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Quattro Mani Toh-Kai 2007

Other White Blends from Italy
  • RP91
13% ABV
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4.0 4 Ratings
13% ABV

Winemaker Notes

Floral and fresh with rich melony fruit flavors and a brisk, elegant finish.

Critical Acclaim

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RP 91
Robert Parker's Wine Advocate
The irrepressible, outspoken, and iconoclastic Ales Kristancic is the force behind Quattro Mani 2007 [Toh-kai]. Ripe quince, Persian melon, vivid gunpowder, green tea, coriander, spearmint, and elusive but haunting floral perfume hover over the glass. This hits the palate juicily, softly, and demurely, but then it spreads out a veritable magic carpet of captivating flavors, among which quince, fig, white peach, green tea, sweet lime, and raw almond are discernable. I honestly couldn’t spit it or put down the glass! I just hope something remotely as intriguing and delicious was rendered under this label from 2008.
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Quattro Mani

Quattro Mani

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Quattro Mani, Italy
2007 Toh-Kai
Quattro Mani, or "four hands," showcases celebrity Italian winemakers who express the character and strength of Italy’s rich viticultural heritage, interpreted through their unique personalities. These winemakers were selected for their skill in allowing vineyards to speak through the wine, reflecting the belief that the essence of a region can be best expressed through its traditional wines. Quattro Mani wines are produced from estate-grown fruit using sustainable agriculture, and are bottled at the source.

Quattro Mani made its debut in 2006 with Montepulciano d’Abruzzo made by acclaimed winemaker Attilio Pagli. Quattro Mani [toh-kai], produced by the skilled hands of Movia’s Aleš Kristancic, followed in 2008. Tocai grapes are grown in Movia’s organically farmed Exto Gredic vineyard; the wine is made at the Movia winery in accordance with the biodynamic principles. Franciacorta, produced by the celebrated Franciacorta pioneer Emanuele Rabotti, joined the lineup in 2010. In 2011, Quattro Mani Barbera which is produced by the skilled winemaker Danilo Drocco who has been described as "One of the Great Names of Piedmontese Winemaking" by Robert Parker was launched.

Named “Oenotria” by the ancient Greeks for its abundance of grapevines, Italy has always had a culture that is virtually inextricable from wine. Wine grapes are grown just about everywhere throughout the country—a long and narrow boot-shaped peninsula extending into the Mediterranean and Adriatic Seas. The defining geographical feature of the country is the Apennine Mountain range, extending from Liguria in the north to Calabria in the south. The island of Sicily nearly grazes the toe of Italy’s boot, while Sardinia lies to the country’s west. Climate varies significantly throughout the country, with temperature being somewhat more dependent on elevation than latitude, though it is safe to generalize that the south is warmer. Much of the highest quality viticulture takes place on gently rolling, picturesque hillsides.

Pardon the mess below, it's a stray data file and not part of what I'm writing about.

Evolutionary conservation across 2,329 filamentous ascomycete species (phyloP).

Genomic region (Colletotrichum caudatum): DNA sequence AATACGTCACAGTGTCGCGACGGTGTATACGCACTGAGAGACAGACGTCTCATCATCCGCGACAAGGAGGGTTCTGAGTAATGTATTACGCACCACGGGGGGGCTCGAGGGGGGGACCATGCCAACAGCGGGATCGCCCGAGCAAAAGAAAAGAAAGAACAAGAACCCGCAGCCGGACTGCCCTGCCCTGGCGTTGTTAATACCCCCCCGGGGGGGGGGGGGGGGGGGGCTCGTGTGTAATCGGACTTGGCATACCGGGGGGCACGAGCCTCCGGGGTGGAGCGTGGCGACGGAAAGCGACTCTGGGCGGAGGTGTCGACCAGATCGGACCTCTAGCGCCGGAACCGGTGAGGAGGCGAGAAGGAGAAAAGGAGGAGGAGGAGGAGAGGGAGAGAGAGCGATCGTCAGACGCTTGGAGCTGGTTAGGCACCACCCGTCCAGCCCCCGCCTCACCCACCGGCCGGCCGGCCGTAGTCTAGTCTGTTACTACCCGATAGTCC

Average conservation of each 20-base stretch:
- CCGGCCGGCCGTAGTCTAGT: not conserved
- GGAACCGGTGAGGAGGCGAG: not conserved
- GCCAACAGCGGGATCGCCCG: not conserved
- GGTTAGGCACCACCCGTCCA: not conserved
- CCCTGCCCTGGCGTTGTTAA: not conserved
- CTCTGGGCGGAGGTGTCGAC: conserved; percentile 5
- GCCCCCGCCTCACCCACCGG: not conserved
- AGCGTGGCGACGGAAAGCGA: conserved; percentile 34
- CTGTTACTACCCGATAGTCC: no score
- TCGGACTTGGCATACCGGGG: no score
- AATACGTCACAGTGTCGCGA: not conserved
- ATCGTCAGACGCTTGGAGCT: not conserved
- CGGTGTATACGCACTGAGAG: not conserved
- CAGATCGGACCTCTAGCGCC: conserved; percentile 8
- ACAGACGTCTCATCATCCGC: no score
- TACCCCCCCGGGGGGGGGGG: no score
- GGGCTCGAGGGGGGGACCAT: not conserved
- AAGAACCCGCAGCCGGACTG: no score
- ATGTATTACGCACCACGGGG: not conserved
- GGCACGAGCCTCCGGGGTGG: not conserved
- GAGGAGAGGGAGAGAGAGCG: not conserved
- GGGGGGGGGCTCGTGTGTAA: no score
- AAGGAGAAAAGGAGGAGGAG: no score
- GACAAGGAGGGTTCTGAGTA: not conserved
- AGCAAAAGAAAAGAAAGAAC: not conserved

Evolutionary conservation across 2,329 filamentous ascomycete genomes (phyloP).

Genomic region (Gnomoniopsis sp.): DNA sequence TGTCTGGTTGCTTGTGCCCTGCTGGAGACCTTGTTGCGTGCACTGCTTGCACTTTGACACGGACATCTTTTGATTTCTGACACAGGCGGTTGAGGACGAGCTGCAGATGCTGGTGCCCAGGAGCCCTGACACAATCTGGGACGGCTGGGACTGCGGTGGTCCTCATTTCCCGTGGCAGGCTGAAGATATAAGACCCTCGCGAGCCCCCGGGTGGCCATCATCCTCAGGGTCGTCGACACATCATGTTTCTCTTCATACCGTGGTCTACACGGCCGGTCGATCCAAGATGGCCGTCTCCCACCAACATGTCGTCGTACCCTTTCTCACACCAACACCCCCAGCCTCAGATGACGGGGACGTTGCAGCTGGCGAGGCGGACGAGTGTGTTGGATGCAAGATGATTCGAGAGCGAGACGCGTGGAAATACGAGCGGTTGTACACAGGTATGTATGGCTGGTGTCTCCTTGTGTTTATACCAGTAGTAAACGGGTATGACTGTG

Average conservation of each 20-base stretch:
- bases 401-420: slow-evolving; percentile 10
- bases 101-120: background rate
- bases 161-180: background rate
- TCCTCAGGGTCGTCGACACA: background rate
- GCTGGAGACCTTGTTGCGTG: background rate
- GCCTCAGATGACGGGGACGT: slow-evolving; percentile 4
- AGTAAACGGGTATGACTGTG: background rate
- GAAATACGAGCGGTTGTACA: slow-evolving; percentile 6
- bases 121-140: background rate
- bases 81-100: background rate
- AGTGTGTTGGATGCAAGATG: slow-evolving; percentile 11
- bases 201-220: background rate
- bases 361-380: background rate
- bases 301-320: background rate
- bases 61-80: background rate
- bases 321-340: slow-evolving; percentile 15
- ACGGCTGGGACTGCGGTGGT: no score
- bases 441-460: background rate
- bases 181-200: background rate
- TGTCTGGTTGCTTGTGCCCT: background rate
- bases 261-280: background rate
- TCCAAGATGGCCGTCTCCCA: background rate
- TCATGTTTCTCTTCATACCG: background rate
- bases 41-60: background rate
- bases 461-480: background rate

Italy boasts more indigenous varieties than any other country—between 500 and 800, depending on whom you ask—and most wine production relies upon these native grapes. In some regions, international varieties have worked their way in, but their use is declining in popularity, especially as younger growers begun to take interest in rediscovering forgotten local specialties. Sangiovese is the most widely planted variety in the country, reaching its greatest potential in parts of Tuscany. Nebbiolo is the prized grape of Piedmont in the northwest, producing singular, complex and age-worthy wines. Other important varieties include Montepulciano, Trebbiano, Barbera, Nero d’Avola, and of course, Pinot Grigio.

Other White Blends

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With hundreds of white grape varieties to choose from, winemakers have the freedom to create a virtually endless assortment of blended wines. In many European regions, strict laws are in place determining the set of varieties that may be used, but in the New World experimentation is permitted and encouraged. Blending can be utilized to create complex wines with many different layers of flavors and aromas, or to create more balanced wines. For example, a variety that is soft and full-bodied may be combined with one that is lighter with naturally high acidity. Sometimes small amounts of a particular variety are added to boost color or aromatics. Blending can take place before or after fermentation, with the latter, more popular option giving more control to the winemaker over the final qualities of the wine.

YNG324720_2007 Item# 99250